Rural areas close to urban agglomerations are considerably different form remote rural areas. E.g. farms may be smaller and more diversified, and full time farming and increased farm sizes is potentially rendered economically unviable at the urban fringes because the land rents are higher than production outcome [40]. In some areas, policies go towards promoting increased farm sizes and thus competitiveness (e.g. the Netherlands), while in other cases (e.g. Denmark) the trend goes towards more “urbanized” part-time farming activities [41].

Rural development in Europe is influenced to a great deal by the EU’s rural and agricultural policies and therefore can only be influenced to a minor degree by regional and city authorities. However, the funding is typically administered by national or regional bodies and some regions also combine the funding with other programmes for rural development. The rural development plan for Greater Manchester supports agricultural activities by adding value to products through the processing and diversification of the rural economy. In The Hague Region, the “Green-Blue-Service” initiative supports the creation of ecosystem services by strengthening sustainable agriculture. Farmers get compensated for the provision of ecosystem services. The funding comes from neighbouring municipalities and even from private sources, which shows the wide awareness of having functioning rural areas close to towns in the region. Activities eligible for funding include nature protection, preservation of rare livestock, historical buildings and educational activities [32]. However, the subsidies often cannot compensate for the increase of land rents due to urbanisation pressures which is a real threat for farming in peri-urban areas [40].

Land use regulation in the form of zoning, subdivision or protection acts are therefore important instruments regarding the support of rural and agricultural structures in urban regions. Provided that the rules and plans are clear and can be effectively implemented, it can prevent urban development and avoid speculation on land. The land use regulation of rural land is thereby usually integrated in an urban containment strategy. In Oregon and Washington specific regulations were added to protect against urbanisation of rural land: The size of housing parcels in rural areas has considerably increased in recent decades, and in Oregon “Exclusively Agricultural Land Use” areas were designated which require a minimum lot size and a minimum income from agricultural activities. The latter is sometimes undermined by using high value crops where a few hectares are enough for the income while the housing unit is rent out or sold. There are also a number of exceptions as e.g. the development of second homes. Exceptions are also a problem in many other regions as e.g. in the Warsaw region the local level can easily give dispensation from the land use plans.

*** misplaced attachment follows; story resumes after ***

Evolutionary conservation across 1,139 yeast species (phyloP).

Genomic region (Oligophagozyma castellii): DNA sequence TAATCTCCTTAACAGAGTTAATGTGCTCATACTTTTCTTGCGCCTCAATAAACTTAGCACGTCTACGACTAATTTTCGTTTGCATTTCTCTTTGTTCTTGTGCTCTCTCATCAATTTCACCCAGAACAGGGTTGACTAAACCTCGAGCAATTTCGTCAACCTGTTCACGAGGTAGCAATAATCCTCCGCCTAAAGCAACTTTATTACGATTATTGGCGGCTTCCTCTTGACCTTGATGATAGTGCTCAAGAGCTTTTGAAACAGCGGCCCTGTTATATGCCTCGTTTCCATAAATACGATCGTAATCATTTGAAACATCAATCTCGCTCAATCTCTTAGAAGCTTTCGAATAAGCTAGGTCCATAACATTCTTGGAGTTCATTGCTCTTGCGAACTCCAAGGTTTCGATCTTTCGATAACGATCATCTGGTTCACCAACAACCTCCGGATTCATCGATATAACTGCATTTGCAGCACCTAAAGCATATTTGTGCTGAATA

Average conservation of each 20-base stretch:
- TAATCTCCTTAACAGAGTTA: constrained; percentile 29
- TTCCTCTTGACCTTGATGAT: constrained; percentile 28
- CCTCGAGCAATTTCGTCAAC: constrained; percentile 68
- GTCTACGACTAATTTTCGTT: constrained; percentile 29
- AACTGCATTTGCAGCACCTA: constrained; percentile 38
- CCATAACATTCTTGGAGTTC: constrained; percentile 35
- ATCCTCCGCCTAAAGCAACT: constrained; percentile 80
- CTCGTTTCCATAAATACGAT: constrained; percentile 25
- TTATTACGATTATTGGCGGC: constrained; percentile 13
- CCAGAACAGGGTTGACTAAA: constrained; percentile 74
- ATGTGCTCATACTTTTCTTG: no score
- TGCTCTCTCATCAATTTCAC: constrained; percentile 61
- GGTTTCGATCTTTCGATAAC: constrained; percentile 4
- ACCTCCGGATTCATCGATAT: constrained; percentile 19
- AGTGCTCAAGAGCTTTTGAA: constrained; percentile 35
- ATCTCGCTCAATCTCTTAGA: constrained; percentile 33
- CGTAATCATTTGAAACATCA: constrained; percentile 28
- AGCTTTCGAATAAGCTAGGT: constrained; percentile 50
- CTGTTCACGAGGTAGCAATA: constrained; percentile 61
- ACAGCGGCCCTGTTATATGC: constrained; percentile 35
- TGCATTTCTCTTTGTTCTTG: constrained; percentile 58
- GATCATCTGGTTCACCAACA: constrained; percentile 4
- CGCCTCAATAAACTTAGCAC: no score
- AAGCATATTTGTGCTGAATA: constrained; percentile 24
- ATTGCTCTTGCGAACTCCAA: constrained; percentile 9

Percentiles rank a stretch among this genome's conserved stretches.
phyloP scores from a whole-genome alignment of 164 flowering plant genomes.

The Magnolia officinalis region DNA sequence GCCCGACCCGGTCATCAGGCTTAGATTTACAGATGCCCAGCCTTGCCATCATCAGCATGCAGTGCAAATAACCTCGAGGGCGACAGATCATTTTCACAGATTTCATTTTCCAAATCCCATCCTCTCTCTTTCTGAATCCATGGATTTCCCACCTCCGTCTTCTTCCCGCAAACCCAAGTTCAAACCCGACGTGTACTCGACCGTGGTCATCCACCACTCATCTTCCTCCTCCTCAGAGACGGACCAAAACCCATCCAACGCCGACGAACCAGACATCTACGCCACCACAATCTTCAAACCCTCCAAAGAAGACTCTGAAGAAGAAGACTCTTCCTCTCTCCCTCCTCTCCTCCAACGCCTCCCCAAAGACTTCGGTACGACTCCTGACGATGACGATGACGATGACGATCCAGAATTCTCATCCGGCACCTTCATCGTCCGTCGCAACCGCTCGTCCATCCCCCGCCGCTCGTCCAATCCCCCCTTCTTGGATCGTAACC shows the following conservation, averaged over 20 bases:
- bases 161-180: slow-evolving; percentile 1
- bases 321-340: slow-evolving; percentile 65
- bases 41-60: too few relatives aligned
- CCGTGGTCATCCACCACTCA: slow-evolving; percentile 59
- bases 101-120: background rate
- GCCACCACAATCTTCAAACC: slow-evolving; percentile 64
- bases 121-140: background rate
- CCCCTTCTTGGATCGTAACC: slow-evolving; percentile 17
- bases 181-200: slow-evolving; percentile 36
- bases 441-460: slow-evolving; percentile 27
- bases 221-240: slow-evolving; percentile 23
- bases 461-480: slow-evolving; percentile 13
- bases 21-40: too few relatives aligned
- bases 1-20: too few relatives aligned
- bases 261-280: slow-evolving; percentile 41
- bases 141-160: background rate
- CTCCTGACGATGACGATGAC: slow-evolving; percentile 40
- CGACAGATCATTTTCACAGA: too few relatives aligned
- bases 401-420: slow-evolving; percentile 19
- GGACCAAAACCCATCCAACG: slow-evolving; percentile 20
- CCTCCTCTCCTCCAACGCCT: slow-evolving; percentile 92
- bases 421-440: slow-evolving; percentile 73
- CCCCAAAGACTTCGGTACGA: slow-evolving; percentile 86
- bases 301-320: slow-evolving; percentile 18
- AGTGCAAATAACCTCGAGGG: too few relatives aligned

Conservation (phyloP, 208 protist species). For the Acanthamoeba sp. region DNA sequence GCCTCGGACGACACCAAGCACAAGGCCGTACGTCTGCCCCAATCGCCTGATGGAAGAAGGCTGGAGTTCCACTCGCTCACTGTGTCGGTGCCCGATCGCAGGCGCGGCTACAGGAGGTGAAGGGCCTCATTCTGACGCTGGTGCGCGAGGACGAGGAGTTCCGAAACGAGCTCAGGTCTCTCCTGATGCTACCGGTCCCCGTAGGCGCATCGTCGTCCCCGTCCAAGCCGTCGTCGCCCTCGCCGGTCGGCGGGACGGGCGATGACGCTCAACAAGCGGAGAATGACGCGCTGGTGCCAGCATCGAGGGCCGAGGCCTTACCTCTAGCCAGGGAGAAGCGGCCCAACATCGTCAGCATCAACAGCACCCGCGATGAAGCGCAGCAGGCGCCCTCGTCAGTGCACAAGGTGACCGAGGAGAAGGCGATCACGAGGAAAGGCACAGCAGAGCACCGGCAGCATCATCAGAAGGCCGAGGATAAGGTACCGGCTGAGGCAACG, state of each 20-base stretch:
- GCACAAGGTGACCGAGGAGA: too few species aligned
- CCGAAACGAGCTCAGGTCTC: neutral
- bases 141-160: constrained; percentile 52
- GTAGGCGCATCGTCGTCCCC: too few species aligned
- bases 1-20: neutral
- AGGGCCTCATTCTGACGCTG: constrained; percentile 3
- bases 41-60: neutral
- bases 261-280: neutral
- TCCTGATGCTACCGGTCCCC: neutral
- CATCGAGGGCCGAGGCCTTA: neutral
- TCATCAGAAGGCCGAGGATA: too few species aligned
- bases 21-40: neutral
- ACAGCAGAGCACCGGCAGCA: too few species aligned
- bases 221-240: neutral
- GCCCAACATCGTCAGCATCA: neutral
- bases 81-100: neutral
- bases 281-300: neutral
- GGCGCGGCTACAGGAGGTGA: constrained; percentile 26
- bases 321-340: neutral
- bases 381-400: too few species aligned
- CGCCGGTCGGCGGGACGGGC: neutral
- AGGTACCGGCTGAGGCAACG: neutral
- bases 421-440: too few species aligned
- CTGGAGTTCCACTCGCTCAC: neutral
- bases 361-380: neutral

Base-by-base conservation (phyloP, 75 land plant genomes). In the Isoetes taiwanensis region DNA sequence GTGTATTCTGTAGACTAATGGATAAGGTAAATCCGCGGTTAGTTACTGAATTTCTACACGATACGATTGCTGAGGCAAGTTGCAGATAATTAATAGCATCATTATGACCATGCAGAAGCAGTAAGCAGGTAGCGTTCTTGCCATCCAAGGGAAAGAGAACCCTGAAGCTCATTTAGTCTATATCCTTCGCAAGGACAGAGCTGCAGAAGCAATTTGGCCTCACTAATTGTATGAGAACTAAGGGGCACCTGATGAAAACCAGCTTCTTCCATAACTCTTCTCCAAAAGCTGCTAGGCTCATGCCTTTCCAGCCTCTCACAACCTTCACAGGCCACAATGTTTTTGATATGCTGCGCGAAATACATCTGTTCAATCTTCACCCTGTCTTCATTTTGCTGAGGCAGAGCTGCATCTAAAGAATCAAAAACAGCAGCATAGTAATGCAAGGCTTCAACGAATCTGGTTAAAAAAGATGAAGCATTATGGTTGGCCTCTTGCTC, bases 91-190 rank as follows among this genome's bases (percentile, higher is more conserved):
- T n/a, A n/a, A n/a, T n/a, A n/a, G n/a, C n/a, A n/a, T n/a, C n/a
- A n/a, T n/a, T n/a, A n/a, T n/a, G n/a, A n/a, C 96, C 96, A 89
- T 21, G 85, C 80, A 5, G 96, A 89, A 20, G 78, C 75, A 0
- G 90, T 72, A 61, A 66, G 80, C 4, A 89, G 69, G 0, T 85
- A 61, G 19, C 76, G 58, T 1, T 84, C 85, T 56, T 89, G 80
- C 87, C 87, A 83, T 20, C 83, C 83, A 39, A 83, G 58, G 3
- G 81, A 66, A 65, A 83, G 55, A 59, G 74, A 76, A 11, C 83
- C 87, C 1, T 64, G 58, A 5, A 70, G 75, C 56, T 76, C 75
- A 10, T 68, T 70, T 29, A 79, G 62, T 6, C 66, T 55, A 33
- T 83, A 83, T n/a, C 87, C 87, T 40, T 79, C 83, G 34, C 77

Figure 4 shows that agriculture is in many regions the main land use which was lost to urbanisation. Only in Seattle the majority of urbanised land was nature before (forests, wetlands, semi-natural areas). However, the share of nature lost annually was only 0.3% of the total nature land cover in the region, while 0.6% of the agricultural area was lost. In this sense, agricultural area is still the most threatened land use type. In The Hague-Rotterdam nature areas experienced even a net growth, while, agricultural areas were reduced by some 2% with about a quarter of it going directly into urban use, the rest of it transformed to nature or other areas. ‘Other’ areas comprise in the European cases mainly recreation (golf courses but also summer houses), mining and construction sites – at least the latter would be a typical category, as also seen in Fig. 4, to be transformed into urban areas over time. However, the percentages should be taken with a grain of salt as they depend on the delineation of the wider region. In general, though, pure nature areas seem to be less endangered by urban growth. A reason might be that agricultural areas are more dominant in proximity to urban centres than nature areas, which moreover may tend to be protected.
Fig. 4

Annual land take for urban use in hectares, by land use type, 2006–2011/2012

Market-based tools and incentives

Market-based mechanisms are often seen as having great potential to shift development pressures and to contain urban growth. However, they are not widely used, often only for particular, time-restricted projects. Nuissl et al. [42] name three economic tools which are used to contain growth: Taxes, subsidies and transferable development rights (TDR, sometimes also called transferable planning permits, TPP). Taxes and subsidies are usually subject to national legislation and are harder to employ for a specific problem. They are however important for the general conditions for urban growth and the functioning of the planning system. TDRs instead can be applied to specific areas or regions. Among our case studies they are only used in the two US regions.

TDRs are market-based programmes, allowing to separate and trade the right to develop a certain piece of land in a free-market system of willing sellers and buyers [43]. The property receiving the development right usually gains an additional allowance in built-up density, while the sending site will be preserved through a conservation easement. Besides the income through the sale, sending site owners often also profit from a reduced property tax.